By Alison Boothby
Paolo Tosolini thinks the answer is definitely yes! I joined him last week at smilelondon 2016 and at the hands-on workshop the next day to find out what the hype is all about.
Marc Wright, publisher of simply first met Paolo (right) when he was New Business Manager at Microsoft in the US, where he was regarded as a subject matter expert and led new media initiatives. With several awards under his belt he is now running his own company Tosolini Productions, a Seattle based digital agency specialising in business storytelling through emerging technologies, including interactive touch displays, VR, 3D Virtual Tours and 360 media with Microsoft as his largest client. If anyone can persuade us to get involved with VR for business, Paolo can…
“It is still fairly experimental and it is difficult to make money out of Virtual Reality and Augmented Reality even in the US where there is loads of hype” says Paolo. “But we are seeing more and more business usages and as the technology continues to improve I feel confident that it will become increasingly common place.” v Let’s start with some simple definitions:
Virtual Reality is a realistic and immersive simulation of a three-dimensional environment and Augmented Reality is the integration of digital information with the user’s environment in real time – think Pokemon Go!
Pros and Cons
There is no doubt that VR is a hot topic at the moment and it is becoming increasingly affordable too. Done well, the immersive experience feels authentic and truly transports the viewer whether that’s walking the Great Wall of China, deep sea diving, visiting a factory or understanding health & safety requirements at work. On the downside, to enjoy the experiences you do need some kit – and that’s a mine field in itself! – and for many of us it is still hard to get away from the fact that we associate VR with games and entertainment. Another common observation is that the experience feels weird and can make users feel giddy – a sort of motion sickness even.
Creating VR content
At a basic level, virtual reality content starts with 360 degree photos – what the techies call creating photospheres. There are two popular cameras for this purpose namely the Ricoh Theta S and the Samsung Gear 360 currently retailing at around the £400 mark. OK, a bit steep for the Christmas stocking but probably not going to break a departmental budget if you are inclined to get up and running with VR. And of course you’ll need the associated apps and you can take your pick from several for android and ios such as Cardboard Camera, Google Streetview, Photo360 by Sfera and 360 Panorama. Once you have a photosphere image you can download a free viewer and enjoy your experience with Google Cardboard – the most affordable way to get into VR. Creating VR in this way does give the illusion of ‘being there’ but for a more thrilling adventure create 360 video for a totally immersive experience from the off.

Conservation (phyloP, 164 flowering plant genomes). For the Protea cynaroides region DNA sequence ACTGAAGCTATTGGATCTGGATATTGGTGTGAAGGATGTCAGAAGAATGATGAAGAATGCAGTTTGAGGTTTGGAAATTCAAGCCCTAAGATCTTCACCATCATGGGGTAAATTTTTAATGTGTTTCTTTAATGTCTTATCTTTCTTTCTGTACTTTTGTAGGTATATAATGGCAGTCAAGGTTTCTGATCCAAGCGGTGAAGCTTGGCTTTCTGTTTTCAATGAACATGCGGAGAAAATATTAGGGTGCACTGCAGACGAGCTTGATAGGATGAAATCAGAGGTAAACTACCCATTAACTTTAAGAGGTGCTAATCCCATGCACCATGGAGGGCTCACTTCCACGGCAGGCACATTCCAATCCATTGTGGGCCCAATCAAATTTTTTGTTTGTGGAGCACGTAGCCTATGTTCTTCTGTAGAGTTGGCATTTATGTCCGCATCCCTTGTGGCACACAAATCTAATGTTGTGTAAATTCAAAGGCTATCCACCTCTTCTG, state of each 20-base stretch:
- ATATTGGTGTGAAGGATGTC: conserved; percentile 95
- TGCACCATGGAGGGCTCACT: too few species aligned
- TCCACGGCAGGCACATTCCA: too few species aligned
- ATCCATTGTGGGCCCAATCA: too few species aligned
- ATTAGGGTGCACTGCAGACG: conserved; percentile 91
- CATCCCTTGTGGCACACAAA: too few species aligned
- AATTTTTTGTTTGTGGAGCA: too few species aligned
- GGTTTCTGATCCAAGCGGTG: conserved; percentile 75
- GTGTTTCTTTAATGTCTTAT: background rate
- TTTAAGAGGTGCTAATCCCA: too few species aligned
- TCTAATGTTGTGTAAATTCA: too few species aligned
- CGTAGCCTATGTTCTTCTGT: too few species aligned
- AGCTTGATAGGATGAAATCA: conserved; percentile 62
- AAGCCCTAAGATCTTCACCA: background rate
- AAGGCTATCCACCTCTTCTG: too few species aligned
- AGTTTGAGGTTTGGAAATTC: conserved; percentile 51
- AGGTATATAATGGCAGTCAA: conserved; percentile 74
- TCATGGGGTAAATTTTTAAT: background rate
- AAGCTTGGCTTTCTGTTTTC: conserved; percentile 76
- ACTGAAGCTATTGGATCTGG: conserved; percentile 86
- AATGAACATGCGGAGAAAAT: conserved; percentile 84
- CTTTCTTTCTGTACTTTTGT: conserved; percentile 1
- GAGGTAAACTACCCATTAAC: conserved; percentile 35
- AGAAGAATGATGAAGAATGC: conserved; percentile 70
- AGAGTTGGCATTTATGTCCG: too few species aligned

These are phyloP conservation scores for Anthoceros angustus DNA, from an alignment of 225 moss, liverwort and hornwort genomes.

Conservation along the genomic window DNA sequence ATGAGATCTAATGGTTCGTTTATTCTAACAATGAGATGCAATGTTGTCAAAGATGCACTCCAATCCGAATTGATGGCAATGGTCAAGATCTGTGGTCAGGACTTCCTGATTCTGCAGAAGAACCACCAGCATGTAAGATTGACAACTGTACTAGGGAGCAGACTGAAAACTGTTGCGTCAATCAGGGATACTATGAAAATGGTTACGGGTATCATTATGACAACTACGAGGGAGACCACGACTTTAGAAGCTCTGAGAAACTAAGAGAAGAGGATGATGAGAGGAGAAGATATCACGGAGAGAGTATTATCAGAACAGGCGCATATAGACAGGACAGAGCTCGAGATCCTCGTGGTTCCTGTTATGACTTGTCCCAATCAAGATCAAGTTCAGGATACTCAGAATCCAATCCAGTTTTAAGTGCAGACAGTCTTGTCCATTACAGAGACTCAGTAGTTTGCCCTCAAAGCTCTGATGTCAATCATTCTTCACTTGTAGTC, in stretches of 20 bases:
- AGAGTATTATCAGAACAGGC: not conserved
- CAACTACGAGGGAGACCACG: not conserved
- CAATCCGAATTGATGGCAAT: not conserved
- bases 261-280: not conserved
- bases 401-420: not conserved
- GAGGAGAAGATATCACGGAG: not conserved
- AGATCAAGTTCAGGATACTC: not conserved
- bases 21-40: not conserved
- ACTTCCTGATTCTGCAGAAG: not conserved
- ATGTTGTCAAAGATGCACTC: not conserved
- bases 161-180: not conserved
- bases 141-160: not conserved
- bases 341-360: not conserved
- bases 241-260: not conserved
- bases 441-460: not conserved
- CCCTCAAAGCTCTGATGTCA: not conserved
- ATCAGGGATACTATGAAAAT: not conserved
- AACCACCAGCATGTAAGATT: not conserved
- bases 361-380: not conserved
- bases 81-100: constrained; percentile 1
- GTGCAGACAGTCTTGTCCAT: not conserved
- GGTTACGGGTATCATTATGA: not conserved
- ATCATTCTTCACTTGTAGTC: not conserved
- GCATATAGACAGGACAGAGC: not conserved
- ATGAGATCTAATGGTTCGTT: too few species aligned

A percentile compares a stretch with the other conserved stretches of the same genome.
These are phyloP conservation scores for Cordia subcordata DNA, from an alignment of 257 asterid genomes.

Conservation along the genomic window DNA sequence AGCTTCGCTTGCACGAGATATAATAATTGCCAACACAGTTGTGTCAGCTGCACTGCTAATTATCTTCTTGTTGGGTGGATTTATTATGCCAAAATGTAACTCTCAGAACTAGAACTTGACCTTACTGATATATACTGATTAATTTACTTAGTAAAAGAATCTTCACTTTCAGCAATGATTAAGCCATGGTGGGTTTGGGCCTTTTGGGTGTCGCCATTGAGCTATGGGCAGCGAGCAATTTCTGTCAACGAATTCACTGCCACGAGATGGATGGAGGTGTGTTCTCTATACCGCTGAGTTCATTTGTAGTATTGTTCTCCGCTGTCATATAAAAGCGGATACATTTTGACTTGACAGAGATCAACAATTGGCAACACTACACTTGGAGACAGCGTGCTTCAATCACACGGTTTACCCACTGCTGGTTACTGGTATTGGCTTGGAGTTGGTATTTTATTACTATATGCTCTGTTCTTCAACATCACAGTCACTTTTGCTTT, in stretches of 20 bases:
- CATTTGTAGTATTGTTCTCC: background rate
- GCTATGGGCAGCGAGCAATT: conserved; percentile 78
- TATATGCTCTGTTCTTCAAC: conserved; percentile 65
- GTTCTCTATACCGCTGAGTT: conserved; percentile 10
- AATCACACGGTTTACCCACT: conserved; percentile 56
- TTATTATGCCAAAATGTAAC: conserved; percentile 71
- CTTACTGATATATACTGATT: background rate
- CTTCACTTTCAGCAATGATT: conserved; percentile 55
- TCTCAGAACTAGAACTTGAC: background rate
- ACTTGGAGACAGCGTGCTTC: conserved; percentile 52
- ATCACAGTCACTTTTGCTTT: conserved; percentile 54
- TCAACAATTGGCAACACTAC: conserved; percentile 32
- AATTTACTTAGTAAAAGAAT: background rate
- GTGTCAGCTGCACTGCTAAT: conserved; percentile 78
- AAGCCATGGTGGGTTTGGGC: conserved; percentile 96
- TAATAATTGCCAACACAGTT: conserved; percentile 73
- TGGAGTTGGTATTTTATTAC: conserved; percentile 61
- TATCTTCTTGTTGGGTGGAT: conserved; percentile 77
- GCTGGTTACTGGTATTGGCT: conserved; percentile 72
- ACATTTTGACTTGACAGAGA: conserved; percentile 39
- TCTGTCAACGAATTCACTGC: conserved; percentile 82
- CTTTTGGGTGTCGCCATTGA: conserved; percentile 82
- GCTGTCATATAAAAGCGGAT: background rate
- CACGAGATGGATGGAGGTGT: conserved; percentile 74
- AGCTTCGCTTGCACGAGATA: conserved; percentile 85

The key question in all of this is whether or not we can see a business case for introducing VR at work. Paolo shared many examples of industries using VR and it is quite straightforward to see how it appeals to the property/real estate market for virtual viewings, and then develop that for design and interiors for example. For tourism it can absolutely transport you to a desert island or an animal safari, and I can quite easily see its application in leisure too with castle and museum tours for example. Flight simulators, journalism, product design and prototyping in the car industry, training on technical equipment – even surgery simulation; VR is already widespread in its use. But what about internal comms?
Earlier this year a simply communicate poll revealed that 30% of internal communicators thought that VR would be a key trend this year. It’s true that it is definitely affordable now and there are plenty of apps that make it accessible so how might we use this technology to talk to employees when we quite literally have a whole new (virtual) world in which to do it?
Internal Comms use
Orientation and education programmes for employees are an obvious win, but for me that merely scratches the surface. As internal communicators we need to be thinking about how to develop multi-user VR experiences so that we can put the ‘social’ into a channel that to date is inherently solitary.
As with any communications channel – and VR is essentially another channel – it’s all about delivering the right content to the audience in a way that they will be able and keen to digest it. Whilst there is still a little of the novelty left in VR it seems like a great time to get yourself some Google Cardboard and create your next internal comms campaign with an interactive video element. It’s surely going to be more memorable than a newsletter or powerpoint and however engaging, more traditional channels are not immersive and have an ounce of the emotional impact of a VR experience.
Paolo did have a backpack full of tech and toys and it was great fun to dive in and have a go. And that is certainly the place to start. Even if your organisation is not ready to embrace VF wholeheartedly, don’t get left behind. VR is coming mainstream and from a comms point of view it is the ultimate channel because it is totally immersive and virtually uninterruptible.
Virtual reality gives us the opportunity to put information across and tell stories in an amazing way – as a profession it’s our job to open our eyes and minds to the endless possibilities.
If you are already using VR for employee communications and have a story to share, we would love to hear from you. Please get in touch with Marc Wright